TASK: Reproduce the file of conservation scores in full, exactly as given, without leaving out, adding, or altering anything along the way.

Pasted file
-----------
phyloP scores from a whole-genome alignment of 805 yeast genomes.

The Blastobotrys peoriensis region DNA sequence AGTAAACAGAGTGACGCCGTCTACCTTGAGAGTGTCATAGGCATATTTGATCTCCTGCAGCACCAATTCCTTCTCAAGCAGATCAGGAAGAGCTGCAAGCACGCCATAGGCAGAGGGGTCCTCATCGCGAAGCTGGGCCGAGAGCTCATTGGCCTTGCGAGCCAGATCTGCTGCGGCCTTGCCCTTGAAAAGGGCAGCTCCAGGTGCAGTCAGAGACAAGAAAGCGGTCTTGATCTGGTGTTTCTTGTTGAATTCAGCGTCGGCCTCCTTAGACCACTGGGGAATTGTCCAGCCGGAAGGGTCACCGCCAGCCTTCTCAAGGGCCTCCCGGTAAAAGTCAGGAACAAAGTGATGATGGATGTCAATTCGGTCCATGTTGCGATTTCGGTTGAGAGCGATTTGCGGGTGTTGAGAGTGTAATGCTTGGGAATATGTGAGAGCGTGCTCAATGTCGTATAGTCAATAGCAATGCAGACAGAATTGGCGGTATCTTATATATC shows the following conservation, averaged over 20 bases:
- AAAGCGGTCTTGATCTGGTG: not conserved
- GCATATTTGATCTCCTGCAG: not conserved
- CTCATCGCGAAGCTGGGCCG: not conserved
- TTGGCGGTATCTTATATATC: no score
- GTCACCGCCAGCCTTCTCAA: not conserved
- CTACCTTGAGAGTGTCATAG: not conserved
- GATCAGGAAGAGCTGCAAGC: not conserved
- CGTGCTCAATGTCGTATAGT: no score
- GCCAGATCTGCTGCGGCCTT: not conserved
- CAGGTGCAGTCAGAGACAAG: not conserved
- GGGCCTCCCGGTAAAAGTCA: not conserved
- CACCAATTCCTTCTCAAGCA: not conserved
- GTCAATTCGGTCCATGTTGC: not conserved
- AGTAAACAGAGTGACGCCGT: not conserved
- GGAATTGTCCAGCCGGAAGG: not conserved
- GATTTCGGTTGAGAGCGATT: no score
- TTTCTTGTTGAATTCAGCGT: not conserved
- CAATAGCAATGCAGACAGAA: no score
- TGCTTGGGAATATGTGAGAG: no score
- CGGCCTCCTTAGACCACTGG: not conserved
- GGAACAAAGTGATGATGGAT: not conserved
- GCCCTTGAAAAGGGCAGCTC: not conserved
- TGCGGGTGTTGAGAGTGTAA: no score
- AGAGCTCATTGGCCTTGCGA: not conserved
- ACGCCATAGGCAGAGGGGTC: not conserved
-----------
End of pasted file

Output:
phyloP scores from a whole-genome alignment of 805 yeast genomes.

The Blastobotrys peoriensis region DNA sequence AGTAAACAGAGTGACGCCGTCTACCTTGAGAGTGTCATAGGCATATTTGATCTCCTGCAGCACCAATTCCTTCTCAAGCAGATCAGGAAGAGCTGCAAGCACGCCATAGGCAGAGGGGTCCTCATCGCGAAGCTGGGCCGAGAGCTCATTGGCCTTGCGAGCCAGATCTGCTGCGGCCTTGCCCTTGAAAAGGGCAGCTCCAGGTGCAGTCAGAGACAAGAAAGCGGTCTTGATCTGGTGTTTCTTGTTGAATTCAGCGTCGGCCTCCTTAGACCACTGGGGAATTGTCCAGCCGGAAGGGTCACCGCCAGCCTTCTCAAGGGCCTCCCGGTAAAAGTCAGGAACAAAGTGATGATGGATGTCAATTCGGTCCATGTTGCGATTTCGGTTGAGAGCGATTTGCGGGTGTTGAGAGTGTAATGCTTGGGAATATGTGAGAGCGTGCTCAATGTCGTATAGTCAATAGCAATGCAGACAGAATTGGCGGTATCTTATATATC shows the following conservation, averaged over 20 bases:
- AAAGCGGTCTTGATCTGGTG: not conserved
- GCATATTTGATCTCCTGCAG: not conserved
- CTCATCGCGAAGCTGGGCCG: not conserved
- TTGGCGGTATCTTATATATC: no score
- GTCACCGCCAGCCTTCTCAA: not conserved
- CTACCTTGAGAGTGTCATAG: not conserved
- GATCAGGAAGAGCTGCAAGC: not conserved
- CGTGCTCAATGTCGTATAGT: no score
- GCCAGATCTGCTGCGGCCTT: not conserved
- CAGGTGCAGTCAGAGACAAG: not conserved
- GGGCCTCCCGGTAAAAGTCA: not conserved
- CACCAATTCCTTCTCAAGCA: not conserved
- GTCAATTCGGTCCATGTTGC: not conserved
- AGTAAACAGAGTGACGCCGT: not conserved
- GGAATTGTCCAGCCGGAAGG: not conserved
- GATTTCGGTTGAGAGCGATT: no score
- TTTCTTGTTGAATTCAGCGT: not conserved
- CAATAGCAATGCAGACAGAA: no score
- TGCTTGGGAATATGTGAGAG: no score
- CGGCCTCCTTAGACCACTGG: not conserved
- GGAACAAAGTGATGATGGAT: not conserved
- GCCCTTGAAAAGGGCAGCTC: not conserved
- TGCGGGTGTTGAGAGTGTAA: no score
- AGAGCTCATTGGCCTTGCGA: not conserved
- ACGCCATAGGCAGAGGGGTC: not conserved